Signs of the Savior
Readings from Isaiah 9, 35, Numbers 24, Matthew 1, and John 1
Our annual Lessons & Carols service tells the story of our Savior with carols and readings from all ages in our church family. Our choir, worship teams, and student bands lead us in song as we all remember and re-tell the story of the whole world anticipating the coming of the King! As is our rhythm, this is a First Sunday Together, so adults, students, and children begin the service together. Children are dismissed at 9:50 am but the students remain throughout the morning for this special service.
Second Sunday of Advent (December 9)
Signs of the Savior: The blind see, the deaf hear and the mute speak (Isaiah 29; Zechariah in Luke 1:57-66)
Third Sunday of Advent (December 16)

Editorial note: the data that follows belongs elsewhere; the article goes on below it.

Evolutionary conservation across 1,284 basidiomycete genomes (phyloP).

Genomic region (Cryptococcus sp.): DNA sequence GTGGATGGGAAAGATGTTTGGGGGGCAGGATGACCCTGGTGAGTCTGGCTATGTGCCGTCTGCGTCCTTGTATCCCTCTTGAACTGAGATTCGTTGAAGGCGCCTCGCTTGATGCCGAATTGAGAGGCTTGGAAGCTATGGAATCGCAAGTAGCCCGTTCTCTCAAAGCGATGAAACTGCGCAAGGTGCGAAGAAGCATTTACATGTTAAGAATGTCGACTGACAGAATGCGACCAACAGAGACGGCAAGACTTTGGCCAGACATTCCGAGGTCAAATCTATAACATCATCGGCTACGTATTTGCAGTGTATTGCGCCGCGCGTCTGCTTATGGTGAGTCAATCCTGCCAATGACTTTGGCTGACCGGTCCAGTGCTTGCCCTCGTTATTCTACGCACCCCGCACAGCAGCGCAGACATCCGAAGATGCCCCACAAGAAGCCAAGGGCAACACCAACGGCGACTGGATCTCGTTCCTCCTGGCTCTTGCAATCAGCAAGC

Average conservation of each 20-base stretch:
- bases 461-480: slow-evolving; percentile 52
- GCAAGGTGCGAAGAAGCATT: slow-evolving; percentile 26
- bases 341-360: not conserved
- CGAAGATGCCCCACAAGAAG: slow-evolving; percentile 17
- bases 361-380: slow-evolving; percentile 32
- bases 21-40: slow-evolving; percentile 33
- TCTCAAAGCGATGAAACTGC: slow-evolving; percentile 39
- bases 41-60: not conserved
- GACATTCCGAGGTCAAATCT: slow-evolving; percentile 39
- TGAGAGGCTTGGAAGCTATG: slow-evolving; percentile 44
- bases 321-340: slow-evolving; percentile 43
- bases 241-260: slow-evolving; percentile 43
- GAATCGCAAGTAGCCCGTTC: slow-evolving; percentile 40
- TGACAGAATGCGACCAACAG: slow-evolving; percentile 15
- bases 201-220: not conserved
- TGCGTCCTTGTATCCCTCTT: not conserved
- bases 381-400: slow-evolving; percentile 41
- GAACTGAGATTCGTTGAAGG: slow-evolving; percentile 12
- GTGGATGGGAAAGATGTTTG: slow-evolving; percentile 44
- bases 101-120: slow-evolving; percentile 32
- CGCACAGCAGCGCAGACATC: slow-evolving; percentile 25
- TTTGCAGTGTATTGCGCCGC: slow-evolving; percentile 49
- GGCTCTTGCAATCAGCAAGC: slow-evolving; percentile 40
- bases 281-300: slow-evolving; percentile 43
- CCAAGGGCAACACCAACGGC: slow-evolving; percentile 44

Signs of the Savior: The Dead are raised and the poor have the good news preached to them (John 5:25-29)
Fourth Sunday of Advent (December 23)
Signs of the Savior: Great news of Great Joy (Isaiah 35; Luke 2:10)
An advent tradition that begun last year, Evensong is a 30-minute mid-week worship service centered around worship, scripture, prayer, and a short message. A great way to enter into the Advent season, and a wonderful place to invite a friend!
“…The blind receive their sight and the lame walk, lepers are cleansed and the deaf hear, and the dead are raised up, and the poor have good news preached to them. And blessed is the one who is not offended by me.” (Matthew 11:5)
Our 5 pm family service, fondly referred to as “happy chaos,” is a telling of the birth of Christ from the Jesus Storybook Bible. Our narrators tell the story as our children bring it to life complete with sheep costumes costumes, sound effects, lights, and more. This is a short service (45m) so it’s perfect for the whole family!
We celebrate communion on Christmas Eve at 7 pm in the Sanctuary, with carols led by the choir and organ and a Christmas sermon from Pastor Tom.
Our evensong services draw us into the Advent season. These 30-minute services are a practice we began as a community in Advent 2017 as a way to quiet our hearts and make room for Jesus to plant seeds of faith.